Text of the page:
You will have noticed that many of the stories told so far not only have important MEANINGS, but are also associated with very important FEELINGS. Meanings and feelings go hand in hand.
Also, you may have noticed that these important feelings can be very hard to get hold of. In our work this is our biggest problem.
People are so used to brushing aside their awkward or negative feelings, or burying them, or converting them into more acceptable form. There are many reasons why people neglect their negative feelings
Some people more naturally control or hold in their feelings than others.
All of us are living with a constant parade of major or minor feelings all the time. Efficiency of function in the world, safety in relationship, and many other factors demand that we attend to some feelings but not others, at any one moment in time. This means that we all neglect some of our feelings. This may or may not lead to trouble.
In the stories we have told so far you can see example after example of neglected feelings expressed in physical illness.
Some people have experienced a childhood where:
feelings were not encouraged,
or the feelings were reacted to badly,
or negative feelings were punished in some way,
or parents modeled a lack of expression of feelings.
Some people have powerful unconscious feelings which are too scary to face. Sometimes these feelings originate in early life where they were quite unmanageable for the child at that stage of development.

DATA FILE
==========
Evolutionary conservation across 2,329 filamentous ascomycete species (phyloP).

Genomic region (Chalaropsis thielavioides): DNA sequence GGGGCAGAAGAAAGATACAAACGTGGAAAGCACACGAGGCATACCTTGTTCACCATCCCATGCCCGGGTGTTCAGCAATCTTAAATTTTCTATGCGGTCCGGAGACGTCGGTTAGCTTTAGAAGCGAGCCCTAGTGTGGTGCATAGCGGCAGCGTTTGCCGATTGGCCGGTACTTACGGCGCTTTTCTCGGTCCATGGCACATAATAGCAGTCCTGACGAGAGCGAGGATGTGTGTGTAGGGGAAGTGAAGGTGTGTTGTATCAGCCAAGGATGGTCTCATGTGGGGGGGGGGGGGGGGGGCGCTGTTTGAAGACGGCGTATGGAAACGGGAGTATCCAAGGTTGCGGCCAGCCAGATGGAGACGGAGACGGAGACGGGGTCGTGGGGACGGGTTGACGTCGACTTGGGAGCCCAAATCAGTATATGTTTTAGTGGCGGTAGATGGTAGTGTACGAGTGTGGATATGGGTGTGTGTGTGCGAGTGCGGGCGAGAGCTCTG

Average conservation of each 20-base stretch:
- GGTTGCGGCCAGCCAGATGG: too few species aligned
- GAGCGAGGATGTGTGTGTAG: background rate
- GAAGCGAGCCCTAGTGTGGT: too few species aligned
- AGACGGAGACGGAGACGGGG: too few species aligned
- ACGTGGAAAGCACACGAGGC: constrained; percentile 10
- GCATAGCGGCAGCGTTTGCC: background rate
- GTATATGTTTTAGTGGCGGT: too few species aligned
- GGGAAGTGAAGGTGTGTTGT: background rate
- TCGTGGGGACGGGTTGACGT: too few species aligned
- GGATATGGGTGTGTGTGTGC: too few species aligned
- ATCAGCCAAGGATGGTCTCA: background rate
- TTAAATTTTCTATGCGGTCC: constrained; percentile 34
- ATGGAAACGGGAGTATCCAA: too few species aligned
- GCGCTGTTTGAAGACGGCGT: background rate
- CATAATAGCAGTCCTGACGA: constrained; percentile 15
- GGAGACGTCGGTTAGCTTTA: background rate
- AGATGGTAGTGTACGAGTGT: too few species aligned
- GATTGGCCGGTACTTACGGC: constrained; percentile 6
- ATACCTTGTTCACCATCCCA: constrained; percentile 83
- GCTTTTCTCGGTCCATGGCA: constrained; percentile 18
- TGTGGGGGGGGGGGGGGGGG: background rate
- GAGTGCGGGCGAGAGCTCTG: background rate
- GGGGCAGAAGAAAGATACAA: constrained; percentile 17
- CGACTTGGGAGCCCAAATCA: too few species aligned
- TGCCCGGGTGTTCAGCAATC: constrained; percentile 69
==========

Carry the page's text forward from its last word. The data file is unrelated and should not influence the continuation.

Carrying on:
Many people will not risk expressing feelings because they might ‘rock the boat’, or create conflict, or risk a relationship.
Some people have been taught to be positive at all costs. This ‘positive approach’ can become an entrenched style which does not allow adequate range of emotional expression. In this situation negative feelings may get expressed in the body.
Some families try to solve life by complete denial of the negative things. But an accumulation of unacknowledged negative feelings in the family system can bring it to breaking point—someone will get ill, or depressed, or ‘act out’ in the form of crime or antisocial behavior and so on.
Some relationships are built around one person carrying the ‘bad’ and another carrying the ‘good’—in this situation we often find one burdened by negativity (in the form of depression, anxiety, or physical illness) and the other positive, coping, and proclaiming he/she has no problems
But, whatever the reasons, a major key to progress is to acknowledge important feelings. Let’s do some work on this.